As part of the testing effort, DTCC, with the help of the Industry T+2 Testing Group, developed two testing documents. The first testing document, published in March of 2016, provided a high-level overview of how the test will be conducted. The second document, published in July of 2016, provided a more detailed description of the testing facilities, including instructions for accessing the testing systems and suggested testing scenarios. Beginning next year, DTCC will coordinate an industry-wide test that will cover all changes with respect to the implementation, and test all the different scenarios. We want to make sure we’ve covered all our bases, so to speak, in advance of the implementation date.
Is the industry steering committee concerned about firms meeting the implementation deadline?
There is always some concern with an industry-wide initiative that one or a few firms will not be on board with the changes in time, but we’ve done a lot of work to make sure that all parties have been involved. By collaborating with the Industry Steering Committee, industry associations and other similar groups, we’ve believe we’ve done a good job of communicating expectations.
Deloitte has been brought in as an independent party to run our Industry Command Center, which will be made-up of key industry members including many of the members of the Industry Steering Committee. The Command Center will be responsible for coordinating industry-wide implementation tasks and will be instrumental in determining the industry’s readiness for go-live next September.
With the project now moving into the testing phase, clients seem to be on-track to meet the industry-determined implementation date. We’re confident that with the continued participation from the industry and market participants, we will successfully meet the September 5, 2017 deadline.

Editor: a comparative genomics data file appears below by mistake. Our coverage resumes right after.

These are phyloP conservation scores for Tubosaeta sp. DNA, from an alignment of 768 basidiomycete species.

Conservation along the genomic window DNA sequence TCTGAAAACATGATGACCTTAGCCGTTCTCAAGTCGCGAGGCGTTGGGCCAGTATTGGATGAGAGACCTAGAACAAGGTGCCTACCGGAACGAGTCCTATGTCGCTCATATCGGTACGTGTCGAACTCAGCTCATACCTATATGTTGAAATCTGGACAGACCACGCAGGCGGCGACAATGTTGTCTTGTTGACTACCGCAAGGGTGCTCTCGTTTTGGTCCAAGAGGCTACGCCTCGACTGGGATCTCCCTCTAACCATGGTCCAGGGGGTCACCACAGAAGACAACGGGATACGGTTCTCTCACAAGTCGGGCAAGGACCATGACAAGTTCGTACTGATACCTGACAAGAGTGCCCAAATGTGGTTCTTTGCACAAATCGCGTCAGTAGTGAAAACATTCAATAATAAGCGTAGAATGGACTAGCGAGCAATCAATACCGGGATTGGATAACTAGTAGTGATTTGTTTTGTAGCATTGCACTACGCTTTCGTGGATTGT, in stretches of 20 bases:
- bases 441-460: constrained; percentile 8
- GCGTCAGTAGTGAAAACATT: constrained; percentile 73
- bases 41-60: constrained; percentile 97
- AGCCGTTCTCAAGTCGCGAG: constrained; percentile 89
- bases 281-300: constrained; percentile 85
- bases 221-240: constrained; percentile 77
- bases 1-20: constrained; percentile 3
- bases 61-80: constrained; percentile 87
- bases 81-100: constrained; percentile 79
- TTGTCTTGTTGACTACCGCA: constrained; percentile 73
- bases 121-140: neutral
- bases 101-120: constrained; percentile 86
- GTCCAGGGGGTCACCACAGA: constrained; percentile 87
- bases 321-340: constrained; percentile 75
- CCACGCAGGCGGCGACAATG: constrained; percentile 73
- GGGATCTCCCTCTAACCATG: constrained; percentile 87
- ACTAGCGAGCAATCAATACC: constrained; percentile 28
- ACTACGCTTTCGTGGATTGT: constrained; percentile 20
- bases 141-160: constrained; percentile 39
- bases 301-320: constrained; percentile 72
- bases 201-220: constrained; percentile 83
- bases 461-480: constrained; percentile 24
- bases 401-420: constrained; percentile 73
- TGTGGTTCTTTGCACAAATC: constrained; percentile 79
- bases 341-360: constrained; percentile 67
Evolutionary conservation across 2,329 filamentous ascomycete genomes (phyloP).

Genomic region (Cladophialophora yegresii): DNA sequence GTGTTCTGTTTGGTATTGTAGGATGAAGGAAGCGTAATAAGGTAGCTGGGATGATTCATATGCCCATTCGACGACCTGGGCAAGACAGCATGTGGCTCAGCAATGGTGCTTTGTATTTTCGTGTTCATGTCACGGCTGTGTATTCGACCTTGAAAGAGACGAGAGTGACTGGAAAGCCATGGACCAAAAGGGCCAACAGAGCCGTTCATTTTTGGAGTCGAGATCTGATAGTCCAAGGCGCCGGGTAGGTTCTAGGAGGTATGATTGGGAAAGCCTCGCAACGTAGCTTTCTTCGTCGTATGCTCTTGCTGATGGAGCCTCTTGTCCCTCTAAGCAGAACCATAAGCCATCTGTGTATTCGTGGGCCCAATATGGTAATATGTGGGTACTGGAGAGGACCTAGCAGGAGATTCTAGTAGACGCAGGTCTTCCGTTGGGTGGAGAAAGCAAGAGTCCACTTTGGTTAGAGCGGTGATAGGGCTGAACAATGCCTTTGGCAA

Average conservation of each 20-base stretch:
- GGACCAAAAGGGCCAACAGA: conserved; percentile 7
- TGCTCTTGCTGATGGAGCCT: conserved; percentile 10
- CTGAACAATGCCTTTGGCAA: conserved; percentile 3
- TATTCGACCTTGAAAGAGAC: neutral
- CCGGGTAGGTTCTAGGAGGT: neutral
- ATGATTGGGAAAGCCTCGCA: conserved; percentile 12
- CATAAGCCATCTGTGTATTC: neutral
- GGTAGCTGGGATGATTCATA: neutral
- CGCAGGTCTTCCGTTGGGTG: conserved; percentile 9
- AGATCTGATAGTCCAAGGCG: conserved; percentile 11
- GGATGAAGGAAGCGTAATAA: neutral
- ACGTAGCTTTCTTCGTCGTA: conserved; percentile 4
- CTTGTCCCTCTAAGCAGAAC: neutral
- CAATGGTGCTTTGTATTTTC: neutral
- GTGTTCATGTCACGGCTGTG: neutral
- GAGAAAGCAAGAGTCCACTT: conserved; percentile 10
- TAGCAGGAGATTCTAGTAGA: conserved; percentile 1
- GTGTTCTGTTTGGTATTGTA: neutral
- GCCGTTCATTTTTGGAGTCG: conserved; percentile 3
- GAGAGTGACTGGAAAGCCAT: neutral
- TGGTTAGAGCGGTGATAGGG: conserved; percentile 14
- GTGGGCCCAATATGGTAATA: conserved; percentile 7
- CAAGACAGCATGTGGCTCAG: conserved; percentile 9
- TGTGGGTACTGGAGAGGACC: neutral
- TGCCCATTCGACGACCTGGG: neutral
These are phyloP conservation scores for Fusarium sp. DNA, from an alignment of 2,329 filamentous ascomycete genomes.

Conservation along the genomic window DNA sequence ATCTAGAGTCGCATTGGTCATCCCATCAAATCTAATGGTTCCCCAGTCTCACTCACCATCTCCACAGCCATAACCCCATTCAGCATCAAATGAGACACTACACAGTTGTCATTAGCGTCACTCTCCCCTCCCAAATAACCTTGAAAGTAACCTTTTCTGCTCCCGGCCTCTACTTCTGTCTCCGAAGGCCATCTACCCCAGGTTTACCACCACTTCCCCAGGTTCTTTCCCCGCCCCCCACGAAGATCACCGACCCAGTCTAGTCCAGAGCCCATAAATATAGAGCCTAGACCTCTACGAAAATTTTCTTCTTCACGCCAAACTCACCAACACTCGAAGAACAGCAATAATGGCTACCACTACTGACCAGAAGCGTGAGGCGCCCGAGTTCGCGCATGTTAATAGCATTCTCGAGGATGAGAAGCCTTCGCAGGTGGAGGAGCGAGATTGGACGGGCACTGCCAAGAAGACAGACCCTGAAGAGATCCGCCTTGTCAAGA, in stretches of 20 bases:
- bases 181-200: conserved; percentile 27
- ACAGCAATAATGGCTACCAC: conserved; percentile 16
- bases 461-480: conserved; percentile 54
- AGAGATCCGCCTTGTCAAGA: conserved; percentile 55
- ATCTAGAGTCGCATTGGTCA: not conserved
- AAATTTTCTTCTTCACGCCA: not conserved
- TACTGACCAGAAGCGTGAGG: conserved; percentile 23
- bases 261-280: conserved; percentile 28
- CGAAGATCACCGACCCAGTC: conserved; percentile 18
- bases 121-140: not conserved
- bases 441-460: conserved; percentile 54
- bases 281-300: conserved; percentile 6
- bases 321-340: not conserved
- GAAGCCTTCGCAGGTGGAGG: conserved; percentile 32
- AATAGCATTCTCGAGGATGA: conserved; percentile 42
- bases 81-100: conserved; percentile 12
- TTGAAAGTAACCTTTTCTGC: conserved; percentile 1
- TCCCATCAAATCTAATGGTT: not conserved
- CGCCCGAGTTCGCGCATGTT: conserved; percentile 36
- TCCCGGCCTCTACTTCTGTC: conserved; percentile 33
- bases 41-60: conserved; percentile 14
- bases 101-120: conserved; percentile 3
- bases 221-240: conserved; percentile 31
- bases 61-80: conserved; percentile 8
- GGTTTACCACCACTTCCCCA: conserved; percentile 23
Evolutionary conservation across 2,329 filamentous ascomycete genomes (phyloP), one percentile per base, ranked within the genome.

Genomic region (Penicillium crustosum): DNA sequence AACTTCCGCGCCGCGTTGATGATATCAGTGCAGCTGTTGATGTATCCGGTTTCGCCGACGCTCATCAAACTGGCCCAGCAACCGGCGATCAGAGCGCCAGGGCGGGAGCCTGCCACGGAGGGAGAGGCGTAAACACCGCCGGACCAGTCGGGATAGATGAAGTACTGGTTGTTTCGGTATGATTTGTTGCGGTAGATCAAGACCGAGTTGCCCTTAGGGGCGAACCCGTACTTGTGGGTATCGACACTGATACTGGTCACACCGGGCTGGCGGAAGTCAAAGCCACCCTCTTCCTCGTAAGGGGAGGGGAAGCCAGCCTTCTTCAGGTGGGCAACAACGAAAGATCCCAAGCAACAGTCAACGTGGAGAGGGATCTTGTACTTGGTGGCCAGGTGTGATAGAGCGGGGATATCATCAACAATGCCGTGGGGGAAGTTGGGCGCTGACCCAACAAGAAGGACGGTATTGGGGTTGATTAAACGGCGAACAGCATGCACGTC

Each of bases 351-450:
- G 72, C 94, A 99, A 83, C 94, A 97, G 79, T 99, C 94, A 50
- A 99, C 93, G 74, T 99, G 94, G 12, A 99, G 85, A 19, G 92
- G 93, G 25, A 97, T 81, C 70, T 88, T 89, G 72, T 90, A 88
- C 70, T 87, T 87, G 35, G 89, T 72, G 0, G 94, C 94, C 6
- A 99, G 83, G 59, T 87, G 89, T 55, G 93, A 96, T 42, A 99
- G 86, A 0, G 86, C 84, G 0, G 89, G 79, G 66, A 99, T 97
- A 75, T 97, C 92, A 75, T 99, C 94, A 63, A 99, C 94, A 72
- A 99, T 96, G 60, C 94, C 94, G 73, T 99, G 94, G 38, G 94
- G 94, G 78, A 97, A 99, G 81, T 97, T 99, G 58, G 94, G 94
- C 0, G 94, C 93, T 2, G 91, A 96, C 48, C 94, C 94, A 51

Looking ahead to the future, what is your view on accelerated settlement of T+1 and T+0?
As we get closer to the move to T+2, people naturally begin talking about further shorting the settlement cycle – moving to T+1 or even T+0. Many in the industry cite some of the new technology as the solution to the issues that prevent us from moving to T+1 or T+0. While these new technologies may find a role in post trades processing, it is unlikely they will be the “silver bullet” for a continued shorting of the settlement cycle since most of the current obstacles related to shorting the cycle are related to processing conventions not technology limitations. We’re still very supportive of moving the industry as a whole to the T+2 cycle; however, what many in the industry don’t realize is that those capabilities exist today at DTCC. Much of the core trading, clearing and settlement processes already support T+1 and T+0, and we allow our clients to settle transactions shorter than T+2, if that’s what they choose.
This article first appeared in the September 2016 issue of FOCUS, published by the World Federation of Exchanges.